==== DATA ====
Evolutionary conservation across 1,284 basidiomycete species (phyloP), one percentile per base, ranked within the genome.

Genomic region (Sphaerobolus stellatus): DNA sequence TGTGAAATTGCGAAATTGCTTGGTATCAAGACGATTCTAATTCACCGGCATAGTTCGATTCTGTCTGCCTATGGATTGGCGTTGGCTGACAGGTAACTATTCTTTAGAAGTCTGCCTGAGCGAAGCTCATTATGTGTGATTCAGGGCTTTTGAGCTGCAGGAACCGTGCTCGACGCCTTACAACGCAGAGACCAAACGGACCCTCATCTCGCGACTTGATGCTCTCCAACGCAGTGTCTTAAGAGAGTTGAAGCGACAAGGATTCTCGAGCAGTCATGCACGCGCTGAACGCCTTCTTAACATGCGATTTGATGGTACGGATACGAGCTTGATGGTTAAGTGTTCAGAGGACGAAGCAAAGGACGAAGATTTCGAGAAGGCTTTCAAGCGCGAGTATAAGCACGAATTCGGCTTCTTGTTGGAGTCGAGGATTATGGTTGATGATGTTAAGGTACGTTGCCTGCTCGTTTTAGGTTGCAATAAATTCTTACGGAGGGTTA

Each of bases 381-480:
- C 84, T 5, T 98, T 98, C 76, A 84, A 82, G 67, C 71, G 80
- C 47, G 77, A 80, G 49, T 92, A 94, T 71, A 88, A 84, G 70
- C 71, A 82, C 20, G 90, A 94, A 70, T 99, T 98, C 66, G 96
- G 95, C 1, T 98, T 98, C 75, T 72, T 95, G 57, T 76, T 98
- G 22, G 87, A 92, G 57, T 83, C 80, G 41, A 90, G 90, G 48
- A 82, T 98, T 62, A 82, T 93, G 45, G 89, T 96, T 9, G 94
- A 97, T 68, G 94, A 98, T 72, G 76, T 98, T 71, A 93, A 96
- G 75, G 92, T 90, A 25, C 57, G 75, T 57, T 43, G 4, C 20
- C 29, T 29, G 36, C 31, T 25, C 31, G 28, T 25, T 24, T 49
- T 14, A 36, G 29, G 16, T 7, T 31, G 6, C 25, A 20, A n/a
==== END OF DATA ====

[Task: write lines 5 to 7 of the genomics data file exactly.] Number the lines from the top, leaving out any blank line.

- C 47, G 77, A 80, G 49, T 92, A 94, T 71, A 88, A 84, G 70
- C 71, A 82, C 20, G 90, A 94, A 70, T 99, T 98, C 66, G 96
- G 95, C 1, T 98, T 98, C 75, T 72, T 95, G 57, T 76, T 98